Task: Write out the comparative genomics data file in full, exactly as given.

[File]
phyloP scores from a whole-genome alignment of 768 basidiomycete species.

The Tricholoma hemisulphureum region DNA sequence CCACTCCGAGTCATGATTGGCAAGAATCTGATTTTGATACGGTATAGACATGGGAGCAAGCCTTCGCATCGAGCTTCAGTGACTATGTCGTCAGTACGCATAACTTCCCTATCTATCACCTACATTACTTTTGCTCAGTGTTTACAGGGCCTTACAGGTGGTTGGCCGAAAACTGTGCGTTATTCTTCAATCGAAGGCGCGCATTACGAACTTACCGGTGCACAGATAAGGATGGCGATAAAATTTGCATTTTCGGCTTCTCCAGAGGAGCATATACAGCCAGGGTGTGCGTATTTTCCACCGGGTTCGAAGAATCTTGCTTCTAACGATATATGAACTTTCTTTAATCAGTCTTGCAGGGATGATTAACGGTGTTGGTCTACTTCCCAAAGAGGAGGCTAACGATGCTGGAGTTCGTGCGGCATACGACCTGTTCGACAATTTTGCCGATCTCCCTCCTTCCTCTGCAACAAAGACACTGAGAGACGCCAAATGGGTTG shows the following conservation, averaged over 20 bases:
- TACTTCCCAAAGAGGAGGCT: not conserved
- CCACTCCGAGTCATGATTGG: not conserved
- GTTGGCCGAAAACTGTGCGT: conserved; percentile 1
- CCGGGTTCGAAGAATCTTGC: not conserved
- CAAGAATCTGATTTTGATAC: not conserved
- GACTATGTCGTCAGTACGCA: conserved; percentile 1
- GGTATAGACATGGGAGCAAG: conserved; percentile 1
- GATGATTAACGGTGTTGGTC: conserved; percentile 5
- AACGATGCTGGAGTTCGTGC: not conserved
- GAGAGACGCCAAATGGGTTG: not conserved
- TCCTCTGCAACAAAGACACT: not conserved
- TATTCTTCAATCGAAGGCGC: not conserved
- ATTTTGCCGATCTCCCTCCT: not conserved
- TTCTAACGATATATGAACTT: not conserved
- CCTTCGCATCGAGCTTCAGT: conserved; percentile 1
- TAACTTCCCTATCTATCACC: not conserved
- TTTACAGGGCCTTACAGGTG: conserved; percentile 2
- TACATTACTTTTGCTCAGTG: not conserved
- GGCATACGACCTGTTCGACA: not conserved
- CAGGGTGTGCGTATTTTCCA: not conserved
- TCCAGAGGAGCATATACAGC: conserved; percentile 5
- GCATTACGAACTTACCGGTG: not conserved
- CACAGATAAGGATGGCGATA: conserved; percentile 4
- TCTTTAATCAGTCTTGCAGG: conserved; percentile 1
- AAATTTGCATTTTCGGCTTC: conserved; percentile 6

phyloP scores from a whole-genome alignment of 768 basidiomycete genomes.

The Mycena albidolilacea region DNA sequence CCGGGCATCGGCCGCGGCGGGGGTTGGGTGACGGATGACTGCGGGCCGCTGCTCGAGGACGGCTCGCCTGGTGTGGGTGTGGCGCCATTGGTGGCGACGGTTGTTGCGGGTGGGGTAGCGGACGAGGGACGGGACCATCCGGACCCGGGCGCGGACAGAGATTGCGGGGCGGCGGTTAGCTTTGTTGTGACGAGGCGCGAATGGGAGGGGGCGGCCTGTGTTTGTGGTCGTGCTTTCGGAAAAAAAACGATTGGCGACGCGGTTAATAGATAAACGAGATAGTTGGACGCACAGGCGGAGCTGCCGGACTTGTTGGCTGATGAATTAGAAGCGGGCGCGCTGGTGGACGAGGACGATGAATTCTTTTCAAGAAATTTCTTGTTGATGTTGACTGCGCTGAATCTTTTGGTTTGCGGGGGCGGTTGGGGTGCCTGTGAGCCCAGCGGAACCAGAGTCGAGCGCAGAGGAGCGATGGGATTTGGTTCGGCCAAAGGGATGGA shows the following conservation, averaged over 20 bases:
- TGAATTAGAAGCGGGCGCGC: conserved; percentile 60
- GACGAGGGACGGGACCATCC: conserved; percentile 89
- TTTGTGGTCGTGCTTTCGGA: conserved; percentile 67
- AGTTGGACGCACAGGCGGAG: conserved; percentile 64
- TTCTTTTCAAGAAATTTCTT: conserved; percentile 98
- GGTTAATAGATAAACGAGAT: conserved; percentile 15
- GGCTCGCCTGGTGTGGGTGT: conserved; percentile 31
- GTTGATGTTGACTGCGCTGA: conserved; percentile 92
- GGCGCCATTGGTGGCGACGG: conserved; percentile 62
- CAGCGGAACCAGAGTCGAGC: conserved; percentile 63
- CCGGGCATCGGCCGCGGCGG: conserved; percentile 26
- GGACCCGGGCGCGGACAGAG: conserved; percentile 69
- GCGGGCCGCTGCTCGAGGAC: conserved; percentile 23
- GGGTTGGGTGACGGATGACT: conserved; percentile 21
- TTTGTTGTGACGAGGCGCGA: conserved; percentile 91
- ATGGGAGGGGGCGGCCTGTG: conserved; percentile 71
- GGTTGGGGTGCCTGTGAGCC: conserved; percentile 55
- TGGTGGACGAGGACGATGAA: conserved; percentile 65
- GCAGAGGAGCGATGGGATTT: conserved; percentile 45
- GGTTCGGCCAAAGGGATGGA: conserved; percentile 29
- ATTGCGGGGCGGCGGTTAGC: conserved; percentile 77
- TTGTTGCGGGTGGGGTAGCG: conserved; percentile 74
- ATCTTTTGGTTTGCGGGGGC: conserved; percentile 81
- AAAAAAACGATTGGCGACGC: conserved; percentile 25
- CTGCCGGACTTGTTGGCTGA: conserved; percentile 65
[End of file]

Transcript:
phyloP scores from a whole-genome alignment of 768 basidiomycete species.

The Tricholoma hemisulphureum region DNA sequence CCACTCCGAGTCATGATTGGCAAGAATCTGATTTTGATACGGTATAGACATGGGAGCAAGCCTTCGCATCGAGCTTCAGTGACTATGTCGTCAGTACGCATAACTTCCCTATCTATCACCTACATTACTTTTGCTCAGTGTTTACAGGGCCTTACAGGTGGTTGGCCGAAAACTGTGCGTTATTCTTCAATCGAAGGCGCGCATTACGAACTTACCGGTGCACAGATAAGGATGGCGATAAAATTTGCATTTTCGGCTTCTCCAGAGGAGCATATACAGCCAGGGTGTGCGTATTTTCCACCGGGTTCGAAGAATCTTGCTTCTAACGATATATGAACTTTCTTTAATCAGTCTTGCAGGGATGATTAACGGTGTTGGTCTACTTCCCAAAGAGGAGGCTAACGATGCTGGAGTTCGTGCGGCATACGACCTGTTCGACAATTTTGCCGATCTCCCTCCTTCCTCTGCAACAAAGACACTGAGAGACGCCAAATGGGTTG shows the following conservation, averaged over 20 bases:
- TACTTCCCAAAGAGGAGGCT: not conserved
- CCACTCCGAGTCATGATTGG: not conserved
- GTTGGCCGAAAACTGTGCGT: conserved; percentile 1
- CCGGGTTCGAAGAATCTTGC: not conserved
- CAAGAATCTGATTTTGATAC: not conserved
- GACTATGTCGTCAGTACGCA: conserved; percentile 1
- GGTATAGACATGGGAGCAAG: conserved; percentile 1
- GATGATTAACGGTGTTGGTC: conserved; percentile 5
- AACGATGCTGGAGTTCGTGC: not conserved
- GAGAGACGCCAAATGGGTTG: not conserved
- TCCTCTGCAACAAAGACACT: not conserved
- TATTCTTCAATCGAAGGCGC: not conserved
- ATTTTGCCGATCTCCCTCCT: not conserved
- TTCTAACGATATATGAACTT: not conserved
- CCTTCGCATCGAGCTTCAGT: conserved; percentile 1
- TAACTTCCCTATCTATCACC: not conserved
- TTTACAGGGCCTTACAGGTG: conserved; percentile 2
- TACATTACTTTTGCTCAGTG: not conserved
- GGCATACGACCTGTTCGACA: not conserved
- CAGGGTGTGCGTATTTTCCA: not conserved
- TCCAGAGGAGCATATACAGC: conserved; percentile 5
- GCATTACGAACTTACCGGTG: not conserved
- CACAGATAAGGATGGCGATA: conserved; percentile 4
- TCTTTAATCAGTCTTGCAGG: conserved; percentile 1
- AAATTTGCATTTTCGGCTTC: conserved; percentile 6

phyloP scores from a whole-genome alignment of 768 basidiomycete genomes.

The Mycena albidolilacea region DNA sequence CCGGGCATCGGCCGCGGCGGGGGTTGGGTGACGGATGACTGCGGGCCGCTGCTCGAGGACGGCTCGCCTGGTGTGGGTGTGGCGCCATTGGTGGCGACGGTTGTTGCGGGTGGGGTAGCGGACGAGGGACGGGACCATCCGGACCCGGGCGCGGACAGAGATTGCGGGGCGGCGGTTAGCTTTGTTGTGACGAGGCGCGAATGGGAGGGGGCGGCCTGTGTTTGTGGTCGTGCTTTCGGAAAAAAAACGATTGGCGACGCGGTTAATAGATAAACGAGATAGTTGGACGCACAGGCGGAGCTGCCGGACTTGTTGGCTGATGAATTAGAAGCGGGCGCGCTGGTGGACGAGGACGATGAATTCTTTTCAAGAAATTTCTTGTTGATGTTGACTGCGCTGAATCTTTTGGTTTGCGGGGGCGGTTGGGGTGCCTGTGAGCCCAGCGGAACCAGAGTCGAGCGCAGAGGAGCGATGGGATTTGGTTCGGCCAAAGGGATGGA shows the following conservation, averaged over 20 bases:
- TGAATTAGAAGCGGGCGCGC: conserved; percentile 60
- GACGAGGGACGGGACCATCC: conserved; percentile 89
- TTTGTGGTCGTGCTTTCGGA: conserved; percentile 67
- AGTTGGACGCACAGGCGGAG: conserved; percentile 64
- TTCTTTTCAAGAAATTTCTT: conserved; percentile 98
- GGTTAATAGATAAACGAGAT: conserved; percentile 15
- GGCTCGCCTGGTGTGGGTGT: conserved; percentile 31
- GTTGATGTTGACTGCGCTGA: conserved; percentile 92
- GGCGCCATTGGTGGCGACGG: conserved; percentile 62
- CAGCGGAACCAGAGTCGAGC: conserved; percentile 63
- CCGGGCATCGGCCGCGGCGG: conserved; percentile 26
- GGACCCGGGCGCGGACAGAG: conserved; percentile 69
- GCGGGCCGCTGCTCGAGGAC: conserved; percentile 23
- GGGTTGGGTGACGGATGACT: conserved; percentile 21
- TTTGTTGTGACGAGGCGCGA: conserved; percentile 91
- ATGGGAGGGGGCGGCCTGTG: conserved; percentile 71
- GGTTGGGGTGCCTGTGAGCC: conserved; percentile 55
- TGGTGGACGAGGACGATGAA: conserved; percentile 65
- GCAGAGGAGCGATGGGATTT: conserved; percentile 45
- GGTTCGGCCAAAGGGATGGA: conserved; percentile 29
- ATTGCGGGGCGGCGGTTAGC: conserved; percentile 77
- TTGTTGCGGGTGGGGTAGCG: conserved; percentile 74
- ATCTTTTGGTTTGCGGGGGC: conserved; percentile 81
- AAAAAAACGATTGGCGACGC: conserved; percentile 25
- CTGCCGGACTTGTTGGCTGA: conserved; percentile 65